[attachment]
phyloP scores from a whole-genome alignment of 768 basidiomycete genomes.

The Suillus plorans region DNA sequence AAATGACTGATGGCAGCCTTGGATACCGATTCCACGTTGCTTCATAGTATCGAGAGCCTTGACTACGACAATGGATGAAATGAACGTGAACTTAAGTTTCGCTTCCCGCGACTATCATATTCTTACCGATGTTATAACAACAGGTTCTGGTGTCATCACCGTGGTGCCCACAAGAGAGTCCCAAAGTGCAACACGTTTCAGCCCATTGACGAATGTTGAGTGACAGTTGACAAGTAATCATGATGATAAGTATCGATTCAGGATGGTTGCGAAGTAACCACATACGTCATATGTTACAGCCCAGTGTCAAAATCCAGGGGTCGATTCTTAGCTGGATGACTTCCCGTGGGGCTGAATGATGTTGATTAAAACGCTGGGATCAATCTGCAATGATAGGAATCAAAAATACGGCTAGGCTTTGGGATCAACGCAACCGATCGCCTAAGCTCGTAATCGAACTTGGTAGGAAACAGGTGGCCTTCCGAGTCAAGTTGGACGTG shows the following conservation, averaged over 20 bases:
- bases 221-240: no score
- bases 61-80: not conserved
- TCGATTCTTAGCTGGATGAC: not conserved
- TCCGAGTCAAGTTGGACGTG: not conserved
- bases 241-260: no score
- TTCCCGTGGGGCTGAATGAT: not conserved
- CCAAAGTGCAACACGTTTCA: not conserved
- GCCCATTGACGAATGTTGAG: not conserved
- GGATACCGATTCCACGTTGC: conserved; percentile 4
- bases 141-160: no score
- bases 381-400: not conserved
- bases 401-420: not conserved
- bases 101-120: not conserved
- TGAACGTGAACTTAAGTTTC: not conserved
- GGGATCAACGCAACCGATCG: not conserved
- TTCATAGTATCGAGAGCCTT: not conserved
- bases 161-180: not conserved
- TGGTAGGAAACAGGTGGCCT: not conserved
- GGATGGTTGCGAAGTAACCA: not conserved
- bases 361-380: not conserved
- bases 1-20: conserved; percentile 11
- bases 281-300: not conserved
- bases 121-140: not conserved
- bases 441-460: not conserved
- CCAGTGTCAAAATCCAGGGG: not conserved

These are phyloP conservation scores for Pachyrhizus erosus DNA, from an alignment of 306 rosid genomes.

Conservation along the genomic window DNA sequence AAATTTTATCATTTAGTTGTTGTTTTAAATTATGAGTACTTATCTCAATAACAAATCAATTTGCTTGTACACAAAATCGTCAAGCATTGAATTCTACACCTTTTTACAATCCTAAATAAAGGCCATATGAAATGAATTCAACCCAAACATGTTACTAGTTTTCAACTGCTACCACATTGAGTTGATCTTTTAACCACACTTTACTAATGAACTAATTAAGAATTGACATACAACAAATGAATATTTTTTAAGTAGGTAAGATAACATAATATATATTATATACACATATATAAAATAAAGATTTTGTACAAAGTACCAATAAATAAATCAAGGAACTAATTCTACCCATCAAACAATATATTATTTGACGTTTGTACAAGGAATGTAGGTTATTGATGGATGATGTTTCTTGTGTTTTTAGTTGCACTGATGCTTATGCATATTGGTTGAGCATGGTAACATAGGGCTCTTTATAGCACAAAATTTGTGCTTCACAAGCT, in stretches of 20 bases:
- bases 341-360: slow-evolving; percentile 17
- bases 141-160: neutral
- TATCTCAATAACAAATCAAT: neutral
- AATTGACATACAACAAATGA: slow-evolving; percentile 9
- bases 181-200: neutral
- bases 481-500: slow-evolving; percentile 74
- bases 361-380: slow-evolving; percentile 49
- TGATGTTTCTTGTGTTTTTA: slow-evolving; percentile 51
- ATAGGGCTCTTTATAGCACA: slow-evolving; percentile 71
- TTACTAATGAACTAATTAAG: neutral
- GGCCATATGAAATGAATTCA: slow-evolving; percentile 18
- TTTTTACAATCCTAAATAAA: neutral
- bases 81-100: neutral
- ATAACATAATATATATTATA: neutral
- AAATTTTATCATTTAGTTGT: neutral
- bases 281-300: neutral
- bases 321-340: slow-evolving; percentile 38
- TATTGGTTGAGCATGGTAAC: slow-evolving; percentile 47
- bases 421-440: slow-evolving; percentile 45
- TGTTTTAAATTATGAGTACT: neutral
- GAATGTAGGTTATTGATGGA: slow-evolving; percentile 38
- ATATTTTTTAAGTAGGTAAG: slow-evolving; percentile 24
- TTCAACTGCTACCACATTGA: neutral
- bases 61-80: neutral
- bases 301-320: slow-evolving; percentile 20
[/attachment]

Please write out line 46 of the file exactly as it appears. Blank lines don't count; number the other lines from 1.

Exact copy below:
- bases 321-340: slow-evolving; percentile 38